U.S. Olympic Trials, Day 5 Prelims: Kate Douglass Takes Down Trials Record With Dominant 2:19 200 Breast

Kate Douglass -- Photo Courtesy: Peter H. Bick

U.S. Olympic Trials, Day 5 Prelims: Kate Douglass Takes Down Trials Record With Dominant 2:19 200 Breast

She did not compete on the first three days of Olympic Trials before cruising through the first three rounds of the 100 freestyle. But Kate Douglass decided that the prelims of the 200 breaststroke provided a great opportunity for her first statement swim of the week. There was no tangible advantage to pushing a sub-2:20 performance in the morning, especially considering no one in the field had previously gone sub-2:25, but Douglass used the swim to remind the world of her monumental ability in the event.

Earlier this year, Douglass broke Rebecca Soni’s 12-year-old American record with a time of 2:19.30, and for much of her heat, she was just off that pace while crushing her closest competition, Virginia teammate Ella Nelson. Douglass finished with a blistering time of 2:19.66, under the U.S. Nationals record of 2:20.34 that Soni posted in 2009. Only defending Olympic gold medalist Tatjana (Schoenmaker) Smith and Douglass herself have beaten that time thus far in 2024. Douglass crushed her heat by six seconds, even though Nelson ended up posting the third-fastest time of the morning at 2:25.86.

Lilly King, already on her third Olympic team following a convincing win in the 100 breast, went head-to-head with Alex Walsh in the fifth heat. As is her style, King established a big early lead before Walsh significantly closed the gap on the third 50, with the two swimmers appearing to touch the wall at exactly the same time. King then reasserted herself on the way home to touch in 2:25.61, which ended up as the second-best qualifying mark of the day, while Walsh went 2:26.96 for the fourth-best time.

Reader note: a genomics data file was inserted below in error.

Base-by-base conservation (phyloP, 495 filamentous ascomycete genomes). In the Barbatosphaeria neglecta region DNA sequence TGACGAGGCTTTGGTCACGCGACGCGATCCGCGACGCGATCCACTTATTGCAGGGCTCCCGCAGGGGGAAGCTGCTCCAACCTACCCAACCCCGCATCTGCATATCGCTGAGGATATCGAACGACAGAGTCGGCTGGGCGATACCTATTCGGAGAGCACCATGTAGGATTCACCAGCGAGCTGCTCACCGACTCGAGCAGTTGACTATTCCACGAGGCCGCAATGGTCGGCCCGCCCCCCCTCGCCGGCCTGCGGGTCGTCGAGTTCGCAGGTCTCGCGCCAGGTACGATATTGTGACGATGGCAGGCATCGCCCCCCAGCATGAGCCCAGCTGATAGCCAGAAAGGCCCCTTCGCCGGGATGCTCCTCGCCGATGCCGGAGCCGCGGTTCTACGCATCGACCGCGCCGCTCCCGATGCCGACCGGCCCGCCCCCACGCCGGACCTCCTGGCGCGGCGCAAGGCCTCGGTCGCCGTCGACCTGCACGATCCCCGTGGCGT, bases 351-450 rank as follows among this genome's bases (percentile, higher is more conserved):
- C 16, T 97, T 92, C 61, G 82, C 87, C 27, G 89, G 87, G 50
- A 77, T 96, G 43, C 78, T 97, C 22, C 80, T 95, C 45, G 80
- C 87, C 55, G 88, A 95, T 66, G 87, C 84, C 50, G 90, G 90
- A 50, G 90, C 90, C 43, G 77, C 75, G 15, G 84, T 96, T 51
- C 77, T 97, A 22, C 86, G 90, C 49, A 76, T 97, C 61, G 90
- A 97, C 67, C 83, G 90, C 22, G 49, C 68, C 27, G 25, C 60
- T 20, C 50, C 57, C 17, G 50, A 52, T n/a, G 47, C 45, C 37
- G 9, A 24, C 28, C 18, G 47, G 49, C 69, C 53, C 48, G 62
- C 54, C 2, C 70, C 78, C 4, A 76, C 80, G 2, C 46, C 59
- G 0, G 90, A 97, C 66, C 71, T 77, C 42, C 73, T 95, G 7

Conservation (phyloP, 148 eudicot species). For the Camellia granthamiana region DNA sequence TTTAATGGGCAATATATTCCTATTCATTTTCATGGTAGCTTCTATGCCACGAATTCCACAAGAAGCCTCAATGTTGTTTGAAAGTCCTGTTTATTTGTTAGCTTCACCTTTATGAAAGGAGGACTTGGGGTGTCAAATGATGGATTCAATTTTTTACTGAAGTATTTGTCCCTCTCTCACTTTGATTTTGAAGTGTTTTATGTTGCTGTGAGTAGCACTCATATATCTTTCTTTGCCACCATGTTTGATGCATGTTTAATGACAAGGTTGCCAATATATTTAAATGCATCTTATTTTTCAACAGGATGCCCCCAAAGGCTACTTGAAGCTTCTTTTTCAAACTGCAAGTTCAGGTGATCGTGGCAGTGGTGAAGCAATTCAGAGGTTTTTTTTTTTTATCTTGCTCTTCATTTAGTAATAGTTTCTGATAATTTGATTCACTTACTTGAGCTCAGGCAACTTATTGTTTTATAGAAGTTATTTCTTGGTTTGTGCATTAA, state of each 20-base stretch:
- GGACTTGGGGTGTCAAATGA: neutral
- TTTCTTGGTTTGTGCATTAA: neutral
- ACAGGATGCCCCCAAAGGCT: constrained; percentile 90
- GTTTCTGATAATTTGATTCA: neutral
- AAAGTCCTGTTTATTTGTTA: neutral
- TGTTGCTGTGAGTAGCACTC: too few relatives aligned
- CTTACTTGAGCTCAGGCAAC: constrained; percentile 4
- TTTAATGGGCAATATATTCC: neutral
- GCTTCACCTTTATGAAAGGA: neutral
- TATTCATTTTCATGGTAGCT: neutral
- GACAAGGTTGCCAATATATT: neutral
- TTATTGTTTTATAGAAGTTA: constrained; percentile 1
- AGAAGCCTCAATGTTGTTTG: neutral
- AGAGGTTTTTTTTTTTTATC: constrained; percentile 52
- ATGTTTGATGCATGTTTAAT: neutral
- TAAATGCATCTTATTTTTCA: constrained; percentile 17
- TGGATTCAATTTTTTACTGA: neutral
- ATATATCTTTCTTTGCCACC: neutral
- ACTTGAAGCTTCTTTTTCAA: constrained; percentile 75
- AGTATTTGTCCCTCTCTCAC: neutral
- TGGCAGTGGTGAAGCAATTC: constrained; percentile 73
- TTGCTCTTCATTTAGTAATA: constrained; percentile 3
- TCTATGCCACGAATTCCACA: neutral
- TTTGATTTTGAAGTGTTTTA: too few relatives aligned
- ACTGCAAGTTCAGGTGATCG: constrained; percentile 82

Kaelyn Gridley, who crushed her seed time to make the final of the 100 breast, won her heat to finish sixth in 2:27.14, while Emma Weber was back in the pool after her shocking second-place finish in the 100 breast to qualify for her first Olympic team. Weber swam a mark of 2:28.82.

Thirteen total swimmers broke 2:30 in the prelims, including Alexis Yager (2:29.04), Raya Mellott (2:29.11), Maddy Huggins (2:29.17), Addie Robillard (2:29.21), Kaitlyn Dobler (2:29.34), Zoie Hartman (2:29.73) and Anna Keating (2:29.79). Keating made it five Virginia swimmers in the semifinals along with Douglass, Walsh, Nelson and Weber.

Gabrielle Rose, the 46-year-old who competed for Brazil in the 1996 Olympics and for the United States four years later, returned to the pool after a surprise semifinals appearance in the 100 breast. Rose entered as the slowest seed in the 200 breast, but she dominated the first heat of the event and recorded a time of 2:30.13, more than one-and-a-half seconds quicker than her entry time. Moreover, Rose had the top time entering the circle-seeded heats, and she was able to advance to the semifinals.

Isabelle Odgers (2:30.44) and Abigail Herscu (2:30.52) were the last swimmers to advance to the semis.

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